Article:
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Barclays Gives Dozens of Bankers Nothing in Grim Bonus Round

Barclays Gives Dozens of Bankers Nothing in Grim Bonus Round

(Bloomberg) -- Barclays Plc is planning to hand dozens of investment bankers no bonus as the slowdown in dealmaking forces it to cut payouts for a larger-than-usual group of its lowest performers.

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Executives are also planning to shrink the firmwide bonus pool amid a persistent slump in dealmaking and capital markets activity, according to people familiar with the matter. Junior bankers largely won’t be impacted by the moves and top dealmakers might still see an increase of as much as 10%, the people said, asking not to be identified discussing personnel information.

A Barclays spokesperson declined to comment.

The brutal bonus round comes at a precarious time for Barclays’s investment bank. In the coming weeks, Chief Executive Officer C.S. Venkatakrishnan is planning to unveil a series of new financial targets for the British bank, which has seen its stock price lag rivals. The firm’s investment bank — and how much capital it consumes relative to other parts of the lender — is expected to be in focus at the investor event.

For most banks, giving staffers no bonus at all — a process known as getting “zeroed out” or receiving a “goose egg,” a “doughnut” or a “bagel” — is done sparingly and is typically done if a company wants to speed up attrition among its lowest performers.

But Barclays has had to turn to the practice for large swaths of its investment bankers just as executives have spent months trying to recover from a period of higher-than-usual attrition last year, which saw dozens of bankers depart for rivals. Those moves came after the lender appointed Cathal Deasy and Taylor Wright to run the investment bank.

After those departures, Deasy and Wright were forced to go on a charm offensive to retain and recruit bankers for key industries by offering guaranteed bonuses and paying more to those who threatened to leave, according to the people familiar with the matter.

The company ultimately recruited dozens of managing directors and directors across the banking division. But those moves further depleted the bonus pool this year, frustrating bankers who stayed, the people said. Executives now fear it may trigger another wave of departures just as capital markets are poised to bounce back, they said.

Revenue Slump

Barclays isn’t alone in slashing its bonus compensation for bankers as merger-and-acquisition activity remained muted for much of the year in 2023. On average, merger advisers are expected to see their payouts for 2023 slide as much as 25%, according to the compensation consultant Johnson Associates Inc.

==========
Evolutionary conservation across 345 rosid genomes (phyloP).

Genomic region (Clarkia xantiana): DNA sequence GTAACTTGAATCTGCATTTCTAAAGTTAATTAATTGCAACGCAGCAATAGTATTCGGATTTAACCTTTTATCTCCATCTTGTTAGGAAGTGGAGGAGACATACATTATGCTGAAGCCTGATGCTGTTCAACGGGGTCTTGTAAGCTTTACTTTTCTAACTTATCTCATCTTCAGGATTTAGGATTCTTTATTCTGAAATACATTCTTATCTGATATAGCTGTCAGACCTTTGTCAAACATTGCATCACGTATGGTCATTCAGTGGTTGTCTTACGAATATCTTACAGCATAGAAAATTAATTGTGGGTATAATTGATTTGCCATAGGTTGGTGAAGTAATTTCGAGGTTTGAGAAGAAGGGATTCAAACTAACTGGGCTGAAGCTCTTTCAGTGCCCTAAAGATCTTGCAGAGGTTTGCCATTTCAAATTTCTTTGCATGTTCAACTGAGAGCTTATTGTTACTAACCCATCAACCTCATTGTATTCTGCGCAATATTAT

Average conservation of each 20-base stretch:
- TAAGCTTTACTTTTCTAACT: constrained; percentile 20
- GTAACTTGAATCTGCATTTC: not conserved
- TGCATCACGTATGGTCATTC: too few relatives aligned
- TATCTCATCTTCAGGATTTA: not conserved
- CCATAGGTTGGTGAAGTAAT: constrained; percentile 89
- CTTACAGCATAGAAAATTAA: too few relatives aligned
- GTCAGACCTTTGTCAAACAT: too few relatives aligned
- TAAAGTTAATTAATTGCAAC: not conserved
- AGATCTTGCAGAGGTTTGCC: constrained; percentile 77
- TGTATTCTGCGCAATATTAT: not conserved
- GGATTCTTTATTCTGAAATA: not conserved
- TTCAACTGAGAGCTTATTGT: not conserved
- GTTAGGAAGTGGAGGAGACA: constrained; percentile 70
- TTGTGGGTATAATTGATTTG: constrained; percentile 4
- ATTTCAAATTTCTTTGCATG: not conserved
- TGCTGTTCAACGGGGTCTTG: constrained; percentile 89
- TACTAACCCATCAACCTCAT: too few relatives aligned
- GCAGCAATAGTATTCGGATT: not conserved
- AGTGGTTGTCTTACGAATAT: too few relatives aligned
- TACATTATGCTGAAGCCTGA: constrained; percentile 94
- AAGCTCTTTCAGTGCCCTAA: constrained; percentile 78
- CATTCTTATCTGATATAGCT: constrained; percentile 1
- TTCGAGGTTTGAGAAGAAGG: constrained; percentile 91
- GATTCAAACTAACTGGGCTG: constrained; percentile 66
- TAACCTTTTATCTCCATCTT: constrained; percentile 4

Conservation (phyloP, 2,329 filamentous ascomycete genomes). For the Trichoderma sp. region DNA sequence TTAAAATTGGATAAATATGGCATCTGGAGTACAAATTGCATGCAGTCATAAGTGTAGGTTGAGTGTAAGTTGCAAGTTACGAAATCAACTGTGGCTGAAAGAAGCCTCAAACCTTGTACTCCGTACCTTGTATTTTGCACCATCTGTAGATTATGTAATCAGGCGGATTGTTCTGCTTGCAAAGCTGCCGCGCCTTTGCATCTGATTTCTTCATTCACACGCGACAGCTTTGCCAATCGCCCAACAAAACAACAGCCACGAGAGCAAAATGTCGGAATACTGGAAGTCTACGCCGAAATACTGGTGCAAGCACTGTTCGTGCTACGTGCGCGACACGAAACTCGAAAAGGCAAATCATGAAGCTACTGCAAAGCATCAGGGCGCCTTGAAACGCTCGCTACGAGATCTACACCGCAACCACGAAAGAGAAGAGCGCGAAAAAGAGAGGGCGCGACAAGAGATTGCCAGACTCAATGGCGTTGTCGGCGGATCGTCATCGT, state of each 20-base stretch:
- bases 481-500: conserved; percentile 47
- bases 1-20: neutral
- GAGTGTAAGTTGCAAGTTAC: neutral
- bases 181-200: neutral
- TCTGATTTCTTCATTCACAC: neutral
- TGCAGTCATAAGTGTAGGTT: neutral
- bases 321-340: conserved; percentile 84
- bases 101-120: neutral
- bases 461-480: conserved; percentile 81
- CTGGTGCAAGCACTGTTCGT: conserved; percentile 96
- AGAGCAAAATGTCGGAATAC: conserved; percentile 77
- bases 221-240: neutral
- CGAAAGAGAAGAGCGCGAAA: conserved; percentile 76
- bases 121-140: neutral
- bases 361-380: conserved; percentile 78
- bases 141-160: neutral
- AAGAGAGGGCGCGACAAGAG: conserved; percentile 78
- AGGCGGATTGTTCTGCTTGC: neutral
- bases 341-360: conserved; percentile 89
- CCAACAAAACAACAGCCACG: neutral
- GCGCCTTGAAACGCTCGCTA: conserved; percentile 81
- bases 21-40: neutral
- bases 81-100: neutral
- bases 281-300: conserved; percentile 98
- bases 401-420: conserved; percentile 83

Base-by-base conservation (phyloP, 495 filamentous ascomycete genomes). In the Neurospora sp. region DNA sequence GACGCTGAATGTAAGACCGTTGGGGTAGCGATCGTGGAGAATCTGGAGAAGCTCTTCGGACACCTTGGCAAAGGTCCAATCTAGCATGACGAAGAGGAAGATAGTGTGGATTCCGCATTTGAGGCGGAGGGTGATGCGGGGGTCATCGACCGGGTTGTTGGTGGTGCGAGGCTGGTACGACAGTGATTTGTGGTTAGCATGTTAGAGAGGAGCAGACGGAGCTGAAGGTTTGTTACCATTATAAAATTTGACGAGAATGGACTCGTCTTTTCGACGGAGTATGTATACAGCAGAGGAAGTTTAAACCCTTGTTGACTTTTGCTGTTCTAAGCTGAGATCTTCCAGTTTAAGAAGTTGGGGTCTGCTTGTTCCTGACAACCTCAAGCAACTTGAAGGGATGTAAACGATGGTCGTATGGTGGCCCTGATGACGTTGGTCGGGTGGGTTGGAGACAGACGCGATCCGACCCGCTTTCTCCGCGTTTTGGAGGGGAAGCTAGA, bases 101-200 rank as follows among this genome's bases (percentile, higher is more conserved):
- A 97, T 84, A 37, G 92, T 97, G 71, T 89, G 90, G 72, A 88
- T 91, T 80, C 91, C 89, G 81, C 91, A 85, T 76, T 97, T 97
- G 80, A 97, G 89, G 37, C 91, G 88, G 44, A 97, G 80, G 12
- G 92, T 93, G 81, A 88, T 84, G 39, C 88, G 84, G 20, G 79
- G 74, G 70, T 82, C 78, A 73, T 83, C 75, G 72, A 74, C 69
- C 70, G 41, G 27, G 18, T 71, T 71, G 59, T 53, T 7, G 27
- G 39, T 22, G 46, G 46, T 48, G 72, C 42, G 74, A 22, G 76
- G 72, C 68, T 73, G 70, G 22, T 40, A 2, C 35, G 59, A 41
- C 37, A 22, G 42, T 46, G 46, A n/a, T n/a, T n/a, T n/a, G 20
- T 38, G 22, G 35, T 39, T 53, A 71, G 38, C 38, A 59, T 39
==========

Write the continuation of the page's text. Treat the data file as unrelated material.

That’s because bankers are paid on an “eat what you kill” model. At Barclays, dealmaking and underwriting businesses are expected to bring in just £1.86 billion ($2.34 billion) for the year, according to analyst estimates compiled by Bloomberg. That would mark a 16% drop from a year earlier and it’s roughly half of what they brought in for 2021.

“It’s been similar to what we experienced in Q2 and Q3 — not quite enough volatility for markets, but a little too much for banking,” Marina Shchukina, head of investor relations, said of the firm’s fourth-quarter results at an event in January. “We hope the recovery will be forthcoming in 2024.”

Even so, the decision to once again curtail compensation comes after Barclays bankers experienced a similarly dismal season for bonuses just last year, when the bank considered cutting bonus pools for their investment bankers by as much as 40%.

In 2022, Barclays ultimately said it granted £1.79 billion in total incentive compensation, which was an 8% decline from the £1.95 billion it offered a year earlier. That figure includes bonuses for traders and other parts of the firm.

Legions of Wall Street staffers rely on their annual bonuses because they are typically many multiples of their annual salary and can stretch into millions of dollars. Bankers and traders spend months counting on their bonuses to pay for tony private schools and club memberships.

The size of Barclays’s investment bank has long been a source of debate among investors because it consumes large amounts of capital compared with other, higher-returning parts of the bank’s business. Venkatakrishnan has said Barclays will likely have to grow other divisions such as retail banking in order to shrink the investment banking unit’s share of the firm’s overall business and boost its share price. On Friday, Barclays announced it will acquire much of Tesco Plc’s banking business in a move that will give it £4.2 billion of credit-card receivables and £6.7 billion in customer deposits.

What Bloomberg Intelligence Says:

Barclays’ planned acquisition of Tesco’s UK retail banking business, £8.3 billion of unsecured loans, is small at 2% of total loans, but is a big statement on the lender’s direction.

— Philip Richards and Uzair Kundi, BI banking analysts

“For you to get the right valuation, for that it has to be a proportionally smaller part of your bank,” Venkatakrishnan said at an event hosted by the Wall Street Journal last month. “We’ve got to make the other divisions of the bank as strong as the IB.”

(Updates with Bloomberg Intelligence analysis in penultimate paragraph.)

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